[Homeroast] Using CO2 to preserve freshness?

Phil Palmintere phil.palmintere at gmail.com
Thu Apr 15 09:56:28 CDT 2010


>... If the two ice cubes come out of the same freezer ... the
> temperatures of the pieces from the same source are almost certainly
> going to be close to identical, if not identical...

Two ice cubes that come out of the same freezer AT THE SAME TIME are likely
to have the same or almost the same temperature.  I agree.  It is a
probabilistic argument, not empirical.  The issue is repeatability from one
day to the next; there I respectfully disagree.

However, one ice cube taken from the freezer on Monday and one taken from
the freezer on Friday are very likely to have substantially different
temperatures, even if the freezer door had remained closed the prior 24
hours. Most modern freezers are frost-free.  The mechanism for making the
freezer frost free is that every 6 hours or so (it is on a timer that you
cannot adjust) the freezer actually heats up to above 32 degrees F, melting
the "frost" in the "frost free" freezer.  So one day the ice cube might be,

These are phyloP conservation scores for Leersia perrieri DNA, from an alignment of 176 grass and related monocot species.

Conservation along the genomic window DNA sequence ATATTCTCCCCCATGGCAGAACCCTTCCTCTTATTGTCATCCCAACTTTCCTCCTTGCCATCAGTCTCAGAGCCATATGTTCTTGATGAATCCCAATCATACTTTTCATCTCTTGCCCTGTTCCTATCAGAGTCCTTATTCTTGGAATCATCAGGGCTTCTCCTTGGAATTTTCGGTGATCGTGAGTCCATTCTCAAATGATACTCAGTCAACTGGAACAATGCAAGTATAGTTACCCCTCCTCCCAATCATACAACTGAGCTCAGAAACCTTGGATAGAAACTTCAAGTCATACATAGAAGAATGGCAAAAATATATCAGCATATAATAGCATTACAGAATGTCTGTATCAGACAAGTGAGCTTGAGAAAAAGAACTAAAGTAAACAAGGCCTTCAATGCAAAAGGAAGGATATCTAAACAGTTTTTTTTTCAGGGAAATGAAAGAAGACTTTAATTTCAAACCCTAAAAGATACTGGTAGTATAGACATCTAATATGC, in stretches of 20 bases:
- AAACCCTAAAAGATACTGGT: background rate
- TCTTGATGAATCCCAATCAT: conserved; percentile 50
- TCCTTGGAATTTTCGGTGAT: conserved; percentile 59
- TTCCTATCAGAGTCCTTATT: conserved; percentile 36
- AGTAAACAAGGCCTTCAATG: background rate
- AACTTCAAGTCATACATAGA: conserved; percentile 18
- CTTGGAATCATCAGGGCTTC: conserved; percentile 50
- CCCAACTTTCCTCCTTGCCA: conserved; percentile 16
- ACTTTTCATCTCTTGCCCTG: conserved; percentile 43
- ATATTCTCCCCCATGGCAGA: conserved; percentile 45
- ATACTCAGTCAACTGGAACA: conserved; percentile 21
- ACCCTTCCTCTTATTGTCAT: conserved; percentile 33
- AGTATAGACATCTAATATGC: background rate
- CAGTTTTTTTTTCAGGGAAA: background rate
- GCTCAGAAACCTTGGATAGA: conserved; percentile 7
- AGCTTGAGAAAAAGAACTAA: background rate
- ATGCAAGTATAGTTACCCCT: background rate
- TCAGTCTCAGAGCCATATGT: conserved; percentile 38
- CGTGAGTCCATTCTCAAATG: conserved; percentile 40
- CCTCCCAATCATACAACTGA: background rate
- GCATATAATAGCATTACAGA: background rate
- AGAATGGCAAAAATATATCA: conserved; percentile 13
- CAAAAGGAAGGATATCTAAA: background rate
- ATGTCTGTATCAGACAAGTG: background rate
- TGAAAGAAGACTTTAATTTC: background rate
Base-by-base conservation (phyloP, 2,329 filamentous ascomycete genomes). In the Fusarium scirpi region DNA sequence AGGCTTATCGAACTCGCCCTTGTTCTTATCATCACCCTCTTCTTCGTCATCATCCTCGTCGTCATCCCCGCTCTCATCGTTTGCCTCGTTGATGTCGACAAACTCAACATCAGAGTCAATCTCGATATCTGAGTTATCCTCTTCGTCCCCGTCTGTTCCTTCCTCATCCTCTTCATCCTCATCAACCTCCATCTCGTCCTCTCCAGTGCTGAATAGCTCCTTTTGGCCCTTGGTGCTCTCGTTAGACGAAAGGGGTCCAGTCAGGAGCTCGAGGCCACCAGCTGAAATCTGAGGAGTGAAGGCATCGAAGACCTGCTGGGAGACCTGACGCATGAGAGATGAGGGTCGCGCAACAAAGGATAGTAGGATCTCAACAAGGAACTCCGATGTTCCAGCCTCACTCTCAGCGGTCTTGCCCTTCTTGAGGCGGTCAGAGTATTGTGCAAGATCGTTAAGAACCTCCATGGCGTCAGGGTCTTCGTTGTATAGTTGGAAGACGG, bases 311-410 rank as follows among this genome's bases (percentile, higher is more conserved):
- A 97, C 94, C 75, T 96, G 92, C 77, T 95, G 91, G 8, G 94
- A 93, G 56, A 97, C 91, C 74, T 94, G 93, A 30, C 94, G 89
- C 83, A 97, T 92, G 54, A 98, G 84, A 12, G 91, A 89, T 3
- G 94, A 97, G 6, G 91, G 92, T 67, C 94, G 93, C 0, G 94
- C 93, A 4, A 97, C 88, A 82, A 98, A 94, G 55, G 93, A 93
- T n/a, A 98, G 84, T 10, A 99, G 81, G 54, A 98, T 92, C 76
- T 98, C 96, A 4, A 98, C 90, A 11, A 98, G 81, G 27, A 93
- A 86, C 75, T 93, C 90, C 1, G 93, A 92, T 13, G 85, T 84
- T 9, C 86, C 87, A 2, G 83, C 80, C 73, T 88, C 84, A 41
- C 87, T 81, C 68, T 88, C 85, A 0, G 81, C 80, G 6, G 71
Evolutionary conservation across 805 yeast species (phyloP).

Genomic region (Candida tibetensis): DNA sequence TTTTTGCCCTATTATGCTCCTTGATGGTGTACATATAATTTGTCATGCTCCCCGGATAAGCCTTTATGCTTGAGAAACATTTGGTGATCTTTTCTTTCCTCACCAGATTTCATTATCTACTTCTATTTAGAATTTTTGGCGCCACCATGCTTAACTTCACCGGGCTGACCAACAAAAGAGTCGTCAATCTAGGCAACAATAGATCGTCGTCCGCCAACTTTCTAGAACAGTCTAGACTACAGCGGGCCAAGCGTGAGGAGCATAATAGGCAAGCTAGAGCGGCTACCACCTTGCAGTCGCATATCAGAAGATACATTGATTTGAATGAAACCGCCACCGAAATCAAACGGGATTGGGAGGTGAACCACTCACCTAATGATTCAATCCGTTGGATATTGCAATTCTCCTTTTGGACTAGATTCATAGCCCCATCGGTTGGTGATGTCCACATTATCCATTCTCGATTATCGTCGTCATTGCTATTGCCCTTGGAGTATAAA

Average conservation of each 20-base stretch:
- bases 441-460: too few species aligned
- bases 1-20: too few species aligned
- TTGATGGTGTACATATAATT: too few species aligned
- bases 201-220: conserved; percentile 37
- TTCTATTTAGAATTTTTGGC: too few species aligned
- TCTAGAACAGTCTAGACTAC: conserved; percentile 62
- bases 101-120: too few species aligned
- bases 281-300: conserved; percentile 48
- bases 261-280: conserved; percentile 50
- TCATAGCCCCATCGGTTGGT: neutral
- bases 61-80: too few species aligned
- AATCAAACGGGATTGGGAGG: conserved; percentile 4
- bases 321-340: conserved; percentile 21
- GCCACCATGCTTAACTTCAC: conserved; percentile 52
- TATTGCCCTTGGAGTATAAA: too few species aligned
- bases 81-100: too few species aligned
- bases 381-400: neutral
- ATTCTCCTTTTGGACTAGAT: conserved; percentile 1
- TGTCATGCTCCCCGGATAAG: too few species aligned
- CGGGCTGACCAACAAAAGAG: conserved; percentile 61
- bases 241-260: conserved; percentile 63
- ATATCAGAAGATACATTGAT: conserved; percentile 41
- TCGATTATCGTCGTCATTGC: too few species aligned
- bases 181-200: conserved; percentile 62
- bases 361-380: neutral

say, 28 degrees F and the next day it might be -10 degrees F.  It all
depends on when you got to the ice relative to its freeze/thaw cycle.  Of
course, if you do not have a frost-free freezer, the above argument doesn't
apply.

But at the end of the day, it doesn't matter.  The energy absorbed by the
state change from solid to liquid swamps the energy absorbed from a variable
starting point up to 32 degrees F.

Again, these are probabilistic arguments rather than empirical ones, and I
prefer empirical ones.

Actually, I prefer my coffee this morning.  Brazil Cerrado DP Fazenda Aurea,
roasted past 1st but not into yet into 2nd crack.  




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